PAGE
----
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Media post: Burt Reynolds’ Top Automotive Moments

You probably know that screen legend Burt Reynolds recently passed away. We trust that you know that he was one of Hollywood’s brightest stars, in particular if starring in “car movies” was part of the criteria. Active in movies for over four decades, Reynolds was an actor idolized by an entire generation for what he represented; freedom and automotive nirvana. Reynolds himself said he starred in over 100 movies, some of which featured some of the wildest car chases and jumps ever to grace the silver screen. In this article, we will look at the top five Burt Reynolds automotive moments.

Smokey and the Bandit

Released in 1977, Smokey And the Bandit is the quintessential car jumping movie. Produced with a budget of $4.3 million, Smokey & the Bandit posted an astounding worldwide gross of more than $300 million. Featuring a star-studded cast, a key scene in the movie is when Burt Reynolds and Sally Field sail over a broken Georgia bridge in 1977 Pontiac Trans Am as hapless cops pile up behind. Often referred to as the Mulberry Bridge Jump, Waseca Chrysler Dodge Jeep Ram of Waseca, MN says it has been recreated many times to commemorate various anniversaries of the film’s release. Rumor has it that the Smokey and the Bandit movie was directly responsible for over 100,000 additional Pontiac Trans-Am sales.

The Longest Yard

If you thought Burt’s vehicular occupation related purely to American muscle cars, you need to see 1974’s The Longest Yard. The premise of the film sees a disgraced American footballer wind up behind bars for stealing his lover’s Citroën SM. The car chase mayhem features J-turns and carnage before the SM takes a plunge into the sea. Reynolds nailed piloting the Citroën with such skill that he looks like he is a professional stunt driver.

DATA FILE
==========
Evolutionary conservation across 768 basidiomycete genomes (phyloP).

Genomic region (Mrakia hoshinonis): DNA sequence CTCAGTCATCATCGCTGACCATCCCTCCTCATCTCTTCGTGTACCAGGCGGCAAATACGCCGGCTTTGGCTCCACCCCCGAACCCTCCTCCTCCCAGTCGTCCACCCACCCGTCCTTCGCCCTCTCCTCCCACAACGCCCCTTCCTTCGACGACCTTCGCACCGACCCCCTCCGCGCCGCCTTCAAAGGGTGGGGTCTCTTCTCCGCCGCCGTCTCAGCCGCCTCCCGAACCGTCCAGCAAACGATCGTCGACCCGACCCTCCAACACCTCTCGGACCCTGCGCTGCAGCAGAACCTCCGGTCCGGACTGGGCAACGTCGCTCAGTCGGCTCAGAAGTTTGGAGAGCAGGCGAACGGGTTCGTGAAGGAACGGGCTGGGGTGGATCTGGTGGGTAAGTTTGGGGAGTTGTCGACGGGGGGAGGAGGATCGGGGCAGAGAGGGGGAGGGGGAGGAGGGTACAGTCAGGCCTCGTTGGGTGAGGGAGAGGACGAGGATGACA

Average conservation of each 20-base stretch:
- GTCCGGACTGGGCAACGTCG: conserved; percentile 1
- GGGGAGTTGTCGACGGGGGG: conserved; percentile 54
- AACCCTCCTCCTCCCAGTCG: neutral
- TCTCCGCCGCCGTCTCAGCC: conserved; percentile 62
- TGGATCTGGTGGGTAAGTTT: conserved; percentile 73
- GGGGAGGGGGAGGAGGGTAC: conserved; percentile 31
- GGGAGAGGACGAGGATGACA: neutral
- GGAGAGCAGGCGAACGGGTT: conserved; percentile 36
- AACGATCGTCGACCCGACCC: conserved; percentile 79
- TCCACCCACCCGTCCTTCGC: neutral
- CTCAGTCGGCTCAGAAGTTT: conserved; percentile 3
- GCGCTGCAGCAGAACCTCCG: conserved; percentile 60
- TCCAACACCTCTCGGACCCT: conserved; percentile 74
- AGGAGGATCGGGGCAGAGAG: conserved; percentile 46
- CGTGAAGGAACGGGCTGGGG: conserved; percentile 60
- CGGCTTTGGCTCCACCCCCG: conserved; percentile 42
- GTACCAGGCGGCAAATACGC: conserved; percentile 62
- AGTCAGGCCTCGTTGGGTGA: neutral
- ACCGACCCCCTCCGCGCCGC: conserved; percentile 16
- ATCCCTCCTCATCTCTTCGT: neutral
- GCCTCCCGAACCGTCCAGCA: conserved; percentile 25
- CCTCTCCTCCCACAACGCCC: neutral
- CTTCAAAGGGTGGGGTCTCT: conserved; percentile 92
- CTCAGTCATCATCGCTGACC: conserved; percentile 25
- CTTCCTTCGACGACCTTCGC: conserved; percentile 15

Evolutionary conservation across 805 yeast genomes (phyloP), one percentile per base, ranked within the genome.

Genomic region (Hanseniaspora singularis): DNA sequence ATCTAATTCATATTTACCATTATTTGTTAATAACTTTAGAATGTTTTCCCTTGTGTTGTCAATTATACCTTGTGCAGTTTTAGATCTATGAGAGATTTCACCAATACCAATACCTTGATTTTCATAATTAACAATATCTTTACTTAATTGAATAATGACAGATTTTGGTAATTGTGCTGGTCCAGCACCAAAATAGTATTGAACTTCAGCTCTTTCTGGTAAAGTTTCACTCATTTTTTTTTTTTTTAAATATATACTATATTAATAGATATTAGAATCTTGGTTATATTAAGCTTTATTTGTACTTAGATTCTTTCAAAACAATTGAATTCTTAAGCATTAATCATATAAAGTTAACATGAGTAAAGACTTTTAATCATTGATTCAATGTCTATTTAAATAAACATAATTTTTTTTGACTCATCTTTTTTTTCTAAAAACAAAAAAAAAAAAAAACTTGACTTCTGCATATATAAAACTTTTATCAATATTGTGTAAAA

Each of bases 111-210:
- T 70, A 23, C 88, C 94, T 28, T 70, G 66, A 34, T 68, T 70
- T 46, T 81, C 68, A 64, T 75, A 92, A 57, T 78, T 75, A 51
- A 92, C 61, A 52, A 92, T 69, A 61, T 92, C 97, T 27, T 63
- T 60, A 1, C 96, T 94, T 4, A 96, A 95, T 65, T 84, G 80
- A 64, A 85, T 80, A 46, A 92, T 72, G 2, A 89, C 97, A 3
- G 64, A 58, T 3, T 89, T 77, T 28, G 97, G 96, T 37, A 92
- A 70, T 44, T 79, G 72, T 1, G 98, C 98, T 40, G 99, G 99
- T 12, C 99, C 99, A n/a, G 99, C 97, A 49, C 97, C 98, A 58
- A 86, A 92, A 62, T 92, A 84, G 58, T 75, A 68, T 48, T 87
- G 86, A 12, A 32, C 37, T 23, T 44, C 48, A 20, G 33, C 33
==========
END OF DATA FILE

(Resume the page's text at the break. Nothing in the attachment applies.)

Deliverance was Reynolds’ breakthrough role, and while the film makes for uncomfortable watching, there is at least some car action. Driving a 1970 International Harvester Scout, Burt Reynolds and Jon Voigt traverse through the dense swamplands of the Deep South. The automotive scenes are not back projected, the driving is real and you feel as though you are in the cabin with them. Apparently, the Scout driven in the movie is the very vehicle Reynolds used to travel back and forth from local airport to the Chattoga river during filming. It was reportedly left at the airport and never seen again.

White Lightning

Based around an ex-con teaming up with federal agents to assist breaking up a moonshine ring, White Lightning packed in more car action than had ever previously made it to the big screen. Reynolds’ car was a 1971 Ford LTD Galaxie 500. The vehicle is like a main character in the motion picture, climaxing with a chase sequence that ends with Reynolds’ car sailing from a river bank onto a barge.

The Cannonball Run

We don’t have to tell you much about this one. This movie is about a cross-country car race with Reynolds earning $5 million for four weeks work; this made him the best paid actor in the business. It’s difficult to pick Reynolds’ best moment in the film but when trying to figure out which car to take on the Cannonball rally, he quips: “We could get a black Trans Am,” before answering his own question with “Nah. That’s been done.”

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